Thursday, May 04, 2017


Thurday Story Strip Day.

Followers of my blog will know my respect for the mostly unremembered work of George Tuska in the fifties. I think he was at the pinnacle of his Caniff inspired style, doing the kind of strips he did best before being forced into the superhero mold (which he did very good as well, being the consumate artist he was).If anything is remembered from this period it is not the many short stories and fillers he did for various companies, including Timely/Atlas and Prize (many of which I have shown on this blog) or his long and uninterupted run on Scorchy Smith. He did the dailies from 1954 to late 1959 and Sundays from the same starting point up until they ended in 1956. In fact those were so unknown that I belie=ve I was the first one to poitnt out they excisted ánd that they stopped halfway through the run. I have never seen a color Sunday in my life, but have shown what I could find of the Sundays in black and white. Some of those are included here as well, because this is a maga dum of everything I have got. He took over the dailies from A. C. Hollingsworth, which are just as rare (never seen a color Sunday, although at least originals survived) and ran well into his start of his next, slightly better remembered strip, Buck Rogers. I included the first installment of his successor, John Morris.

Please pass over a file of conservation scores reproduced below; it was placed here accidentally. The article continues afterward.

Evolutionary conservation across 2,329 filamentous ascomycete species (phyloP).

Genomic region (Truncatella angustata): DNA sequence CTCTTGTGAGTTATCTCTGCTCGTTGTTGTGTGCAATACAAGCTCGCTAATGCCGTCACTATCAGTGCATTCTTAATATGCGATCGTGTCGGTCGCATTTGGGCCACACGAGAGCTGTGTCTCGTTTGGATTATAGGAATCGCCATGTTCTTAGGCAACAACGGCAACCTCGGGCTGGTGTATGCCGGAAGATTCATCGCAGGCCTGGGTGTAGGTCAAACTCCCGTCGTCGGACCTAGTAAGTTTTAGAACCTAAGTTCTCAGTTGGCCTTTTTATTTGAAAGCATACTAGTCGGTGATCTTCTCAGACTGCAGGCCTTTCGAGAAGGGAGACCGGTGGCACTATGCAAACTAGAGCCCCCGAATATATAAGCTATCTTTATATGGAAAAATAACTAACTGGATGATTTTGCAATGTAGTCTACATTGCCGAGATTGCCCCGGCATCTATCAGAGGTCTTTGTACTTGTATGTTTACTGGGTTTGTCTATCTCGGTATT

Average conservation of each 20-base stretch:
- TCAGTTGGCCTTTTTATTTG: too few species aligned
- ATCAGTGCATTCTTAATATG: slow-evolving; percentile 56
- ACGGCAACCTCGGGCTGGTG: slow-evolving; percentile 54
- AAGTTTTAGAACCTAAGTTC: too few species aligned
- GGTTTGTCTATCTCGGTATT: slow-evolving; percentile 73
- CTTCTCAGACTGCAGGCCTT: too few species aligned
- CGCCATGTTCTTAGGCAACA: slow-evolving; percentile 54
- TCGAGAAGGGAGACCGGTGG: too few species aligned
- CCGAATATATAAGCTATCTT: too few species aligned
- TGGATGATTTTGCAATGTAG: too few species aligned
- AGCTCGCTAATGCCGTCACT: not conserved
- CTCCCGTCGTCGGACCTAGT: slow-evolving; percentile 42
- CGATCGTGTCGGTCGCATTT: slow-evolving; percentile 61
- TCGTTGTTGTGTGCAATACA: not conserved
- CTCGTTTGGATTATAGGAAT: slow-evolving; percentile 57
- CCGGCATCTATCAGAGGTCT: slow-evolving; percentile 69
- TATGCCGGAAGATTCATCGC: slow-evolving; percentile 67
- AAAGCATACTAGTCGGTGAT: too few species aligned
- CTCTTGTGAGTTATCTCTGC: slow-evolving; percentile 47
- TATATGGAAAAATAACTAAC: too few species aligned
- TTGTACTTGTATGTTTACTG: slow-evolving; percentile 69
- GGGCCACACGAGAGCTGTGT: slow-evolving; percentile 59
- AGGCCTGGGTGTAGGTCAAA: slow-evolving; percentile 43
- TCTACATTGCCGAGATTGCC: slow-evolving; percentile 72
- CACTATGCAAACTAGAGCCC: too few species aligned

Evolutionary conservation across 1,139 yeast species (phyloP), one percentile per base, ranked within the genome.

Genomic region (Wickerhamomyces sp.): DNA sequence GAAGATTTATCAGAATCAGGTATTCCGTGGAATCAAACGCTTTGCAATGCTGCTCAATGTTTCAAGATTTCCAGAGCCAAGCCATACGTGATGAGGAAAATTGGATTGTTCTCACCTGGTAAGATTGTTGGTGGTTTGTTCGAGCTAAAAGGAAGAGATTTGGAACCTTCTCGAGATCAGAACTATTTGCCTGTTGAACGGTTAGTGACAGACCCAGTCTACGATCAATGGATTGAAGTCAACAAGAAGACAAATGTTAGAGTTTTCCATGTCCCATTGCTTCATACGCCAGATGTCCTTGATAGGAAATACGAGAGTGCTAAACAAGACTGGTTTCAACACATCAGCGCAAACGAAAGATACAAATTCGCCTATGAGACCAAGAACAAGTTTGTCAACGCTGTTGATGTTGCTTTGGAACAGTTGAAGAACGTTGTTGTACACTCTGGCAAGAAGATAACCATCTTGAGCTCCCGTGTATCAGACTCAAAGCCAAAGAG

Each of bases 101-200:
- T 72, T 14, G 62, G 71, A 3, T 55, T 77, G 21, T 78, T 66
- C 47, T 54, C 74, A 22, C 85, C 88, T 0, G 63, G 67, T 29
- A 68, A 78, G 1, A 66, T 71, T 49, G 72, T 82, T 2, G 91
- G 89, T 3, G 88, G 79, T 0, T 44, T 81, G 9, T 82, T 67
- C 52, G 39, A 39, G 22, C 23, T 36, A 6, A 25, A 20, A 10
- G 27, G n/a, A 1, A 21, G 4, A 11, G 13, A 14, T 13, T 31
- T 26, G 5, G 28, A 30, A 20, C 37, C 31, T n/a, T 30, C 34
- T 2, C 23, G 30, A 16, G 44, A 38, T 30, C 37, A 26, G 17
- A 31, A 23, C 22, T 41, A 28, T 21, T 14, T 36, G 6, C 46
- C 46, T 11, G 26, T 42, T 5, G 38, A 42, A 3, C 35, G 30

Several notes that can be made.

First of all, I may have noted before, but George simplified version of Caniff's style may have preannounced the shrinking of comic strips. As we look back, we may find his simple and direct style normal. And indeed, he makes it work very well. But at that time, most strips were printed larger than in the sixties or indeed the seventies and the eighties, etc, etc. This is the period when The Heart of Juliet Jones started, a strip that could not be printed now (and indeed was hurt very badly by the shrinking process that set in from the late sixties). That Tuska makes it seem so easy, could even have been a bad influence on editors.

Secondly, I know Tuska could work fast but while doing these, he also did regular comic book work. It would not surprise me if he had an assistant and if so I nominate Pete Morisi, whose construction and facials work so resembles that of Tuska that I never know who influenced whom. If not, Morisi clearly 'stole' a lot of stuff from his friend Tuska for his own comic book work at that time.

Thirdly, in this run of Tuska Scorchy Smith is changed from a space pilot to a military pilot/secret agent. In the last story he encounters a spaceship again, but at the end it turns out to have been a dream.

Hev fun and share. If anypne anywhere has color samples of the Sundays or a more complete run of the dailies, please contact me.

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